Jennifer Roberson is the author of several fantasy novels. She wrote the "Chesuli" series about a race of shapechangers that struggle with a race of sorcerers. Her tales of Tiger and Del are told in several "Swprd Dancer" books which are very poplar. The most recent series is "Karavans" telling the stories of people struggling against the living forest Alisanos. In addition she has written several stand alone books and some historical fiction. Ms. Roberson lives in Arizona where she also shows Cardigan Welsh Corgis as an accomplished dog show person. More information about her books can be fun in this article http://fantasyworlds.wordpress.com/2013/12/24/jennifer-roberson/ and at her website: http://jennifer-roberson.com/
Debbie Ledesma: What led you to decide to become a writer?
Jennifer Roberson: I loved reading, so it was a natural progression. I wanted to tell my own stories. I wrote my first novel when I was 14.
DL: Why did you choose to write in the fantasy genre?
JR: It was my favorite genre, but I wrote a western, romantic suspense, and two girl-and-her-horse manuscripts before tackling fantasy. I loved fantasy and was afraid I couldn't do it justice, but I also enjoyed other genres and decided to try them, first.
DL: How long did it take you to write your first book and how long did it take to get that book published?
JR: The first two I wrote were Young Adult girl-and-her-horse novels, which never saw the light of day. Next came my western, which was not published until after my first book was sold. So it was actually the fifth book I wrote that was published first. The western and romantic suspense were published later.
DL: What authors, Fantasy or otherwise, influence your writing?
Nowadays, I have my own voice and don't really have any authors who influence my writing. Originally it was (in no order) Marion Zimmer Bradley, C.J. Cherryh, Anne McCaffrey, Andre Norton, and Katherine Kurtz, in fantasy. But I love historical novels, and grew up on Samuel Shellabarger, Anya Seton, and others.
DL: Do you have a favorite character in your books? Which one and why?
JR: Tiger, from the Sword-Dancer series. He is just so much FUN to write! He's sarcastic, funny, but also very complex as he matures.
DL: After you fulfill all of your current book contracts, which book or books would you like to write next?
JR: I would like to write another historical. I have ideas for a couple, but nothing settled as yet.
DL: Your books have been different with Cheysuli, Tiger and Del, and now Karavans. I know you plan to write more Cheysuli books. Will any of them take place after the final book?
JR: At this time, the three new Cheysuli books will be a prequel to the original series, a book about Finn and Carillon in exile, and a book about Keely in Erinn. No plans at this time to write sequels to the original series, but of course that could change.
DL: With the popularity of urban fantasy, do you think you will ever try your hand in this area? Maybe something that could include your dog show and breeding expertise?
JR: It's a possibility, but I haven't given it much thought because I have five novels under contract and ideas for a couple of historicals.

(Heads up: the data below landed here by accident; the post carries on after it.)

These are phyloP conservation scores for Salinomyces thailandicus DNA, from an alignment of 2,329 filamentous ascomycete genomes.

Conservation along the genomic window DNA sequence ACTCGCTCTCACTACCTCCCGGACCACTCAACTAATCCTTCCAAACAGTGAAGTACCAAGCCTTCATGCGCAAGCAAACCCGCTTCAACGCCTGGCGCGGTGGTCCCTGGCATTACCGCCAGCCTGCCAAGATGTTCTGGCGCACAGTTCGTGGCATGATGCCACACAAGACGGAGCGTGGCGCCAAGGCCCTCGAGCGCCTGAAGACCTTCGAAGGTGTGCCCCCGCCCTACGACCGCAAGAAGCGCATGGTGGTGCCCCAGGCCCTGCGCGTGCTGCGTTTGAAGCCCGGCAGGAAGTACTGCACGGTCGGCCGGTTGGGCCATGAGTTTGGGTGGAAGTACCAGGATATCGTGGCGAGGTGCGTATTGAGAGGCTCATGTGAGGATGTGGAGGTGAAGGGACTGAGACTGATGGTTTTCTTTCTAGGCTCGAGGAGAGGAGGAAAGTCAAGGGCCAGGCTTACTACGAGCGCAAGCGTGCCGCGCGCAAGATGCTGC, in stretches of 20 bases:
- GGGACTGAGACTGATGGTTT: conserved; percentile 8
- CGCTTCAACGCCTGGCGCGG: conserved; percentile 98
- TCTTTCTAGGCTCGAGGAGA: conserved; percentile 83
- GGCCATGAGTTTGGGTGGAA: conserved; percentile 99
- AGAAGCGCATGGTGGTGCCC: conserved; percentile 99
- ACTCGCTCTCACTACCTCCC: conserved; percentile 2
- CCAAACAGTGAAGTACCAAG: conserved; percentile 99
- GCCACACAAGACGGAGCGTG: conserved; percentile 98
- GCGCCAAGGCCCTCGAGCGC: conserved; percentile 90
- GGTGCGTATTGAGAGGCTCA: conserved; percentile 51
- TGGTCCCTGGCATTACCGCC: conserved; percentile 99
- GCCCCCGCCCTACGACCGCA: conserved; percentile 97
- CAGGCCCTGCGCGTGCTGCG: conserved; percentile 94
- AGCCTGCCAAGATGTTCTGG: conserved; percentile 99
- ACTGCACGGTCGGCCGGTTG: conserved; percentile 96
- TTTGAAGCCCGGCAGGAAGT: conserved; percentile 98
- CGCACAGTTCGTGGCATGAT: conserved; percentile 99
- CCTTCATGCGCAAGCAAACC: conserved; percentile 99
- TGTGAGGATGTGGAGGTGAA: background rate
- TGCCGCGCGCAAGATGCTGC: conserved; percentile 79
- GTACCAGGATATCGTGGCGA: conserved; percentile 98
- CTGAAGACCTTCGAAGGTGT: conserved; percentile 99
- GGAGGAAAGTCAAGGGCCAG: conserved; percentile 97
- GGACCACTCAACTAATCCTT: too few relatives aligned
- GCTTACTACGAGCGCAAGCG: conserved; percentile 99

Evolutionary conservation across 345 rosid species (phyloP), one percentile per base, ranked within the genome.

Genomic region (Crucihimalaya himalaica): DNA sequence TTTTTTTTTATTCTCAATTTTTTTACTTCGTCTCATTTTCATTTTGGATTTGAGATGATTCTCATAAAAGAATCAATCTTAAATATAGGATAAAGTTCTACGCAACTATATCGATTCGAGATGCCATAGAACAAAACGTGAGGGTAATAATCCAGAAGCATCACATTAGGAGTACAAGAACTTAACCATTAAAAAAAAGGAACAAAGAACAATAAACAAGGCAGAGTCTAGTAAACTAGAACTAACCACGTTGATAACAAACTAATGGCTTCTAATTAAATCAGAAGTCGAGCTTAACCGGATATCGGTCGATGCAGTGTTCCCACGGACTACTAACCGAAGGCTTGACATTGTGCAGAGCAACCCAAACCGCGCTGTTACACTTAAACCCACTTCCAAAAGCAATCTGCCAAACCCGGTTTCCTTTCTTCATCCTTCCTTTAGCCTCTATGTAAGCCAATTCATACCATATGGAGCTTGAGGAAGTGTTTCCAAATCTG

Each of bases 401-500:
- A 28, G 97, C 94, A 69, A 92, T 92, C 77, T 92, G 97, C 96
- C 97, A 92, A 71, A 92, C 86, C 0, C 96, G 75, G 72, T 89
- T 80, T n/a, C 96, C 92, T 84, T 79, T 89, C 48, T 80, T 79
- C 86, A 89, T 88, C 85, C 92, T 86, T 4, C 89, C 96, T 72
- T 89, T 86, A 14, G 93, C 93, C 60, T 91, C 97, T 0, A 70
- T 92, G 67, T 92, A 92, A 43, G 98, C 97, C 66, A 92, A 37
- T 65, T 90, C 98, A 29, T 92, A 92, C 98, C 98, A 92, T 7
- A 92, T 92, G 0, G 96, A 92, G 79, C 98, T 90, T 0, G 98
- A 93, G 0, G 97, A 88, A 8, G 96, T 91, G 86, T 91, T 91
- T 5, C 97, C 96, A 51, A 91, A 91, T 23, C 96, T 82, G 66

DL: The TV series "Game of Thrones" has been very popular. Which of your books do you feel would make a good TV series or movie?
JR: They now have the tech to do great shapechanging, so the Cheysuli books could be filmed. But I've always felt the Sword-Dancer series could be a lot of fun. It had been optioned at one time for the potential of making a movie (or movies), but nothing came of it. Probably the Cheysuli novels would make a better TV series because of the dynastic nature.
DL: I'm reading the second Karavans book _Deepwood_. I love the characters and the forest Alisanos. Did you do research for these books?
JR: A little research on the big old prairie schooners and Basque sheepherder wagons, and the yurts of the steppes tribes.
DL: I’m always fascinated with Fantasy that has mythic themes. Do you use themes from mythology in your books?
JR: Now and again there are some influences, but I've never purposely involved specific myths--unless you want to call the Robin Hood legend a myth. I wrote two novels about the legend, with an emphasis on Marian, in LADY OF THE FOREST and LADY OF SHERWOOD. These are historical novels, though, not fantasy.
DL: What do you think is the important function of Fantasy?
JR: Certainly it provides entertainment and escapism, but it allows for a vast exploration of different themes, time periods, archetypes, and tremendous characterization.
DL: What themes do you find most compelling to include in your writing?
JR: Personal growth. If your main characters remain the same people throughout a series, eventually the books become boring and the plots predictable. I like to take my characters on physical as well as emotional journeys. Lots of self-discovery for my characters. Also, you can educate a bit as well, if you do it in a subtle and/or entertaining, interesting fashion.
DL: A writer friend of mine said that all Fantasy authors eventually attempt an Arthurian novel. Since you live in the country where the King Arthur legend was born, do you have any plans for an Arthurian story? Does the legend influence any of your writing?
JR: Actually, I live in Arizona. 8-) Born in Missouri, but have been in AZ since 1957. (I did live in London for 6 months.) I have dabbled with several Arthurian stories, and am considering a historical which will partially involve the Arthurian Cycle.
DL: Do you have any advice for aspiring writers?
JR: For traditional publishing, it is more difficult today to find a publisher. But it does still happen; find a good agent, as some houses no longer accept unsolicited manuscripts. Keep in mind, too, that now we all have the option of independent publishing, with distribution through Amazon, Barnes & Noble, and other outlets.
DL: Thank you very much for your time.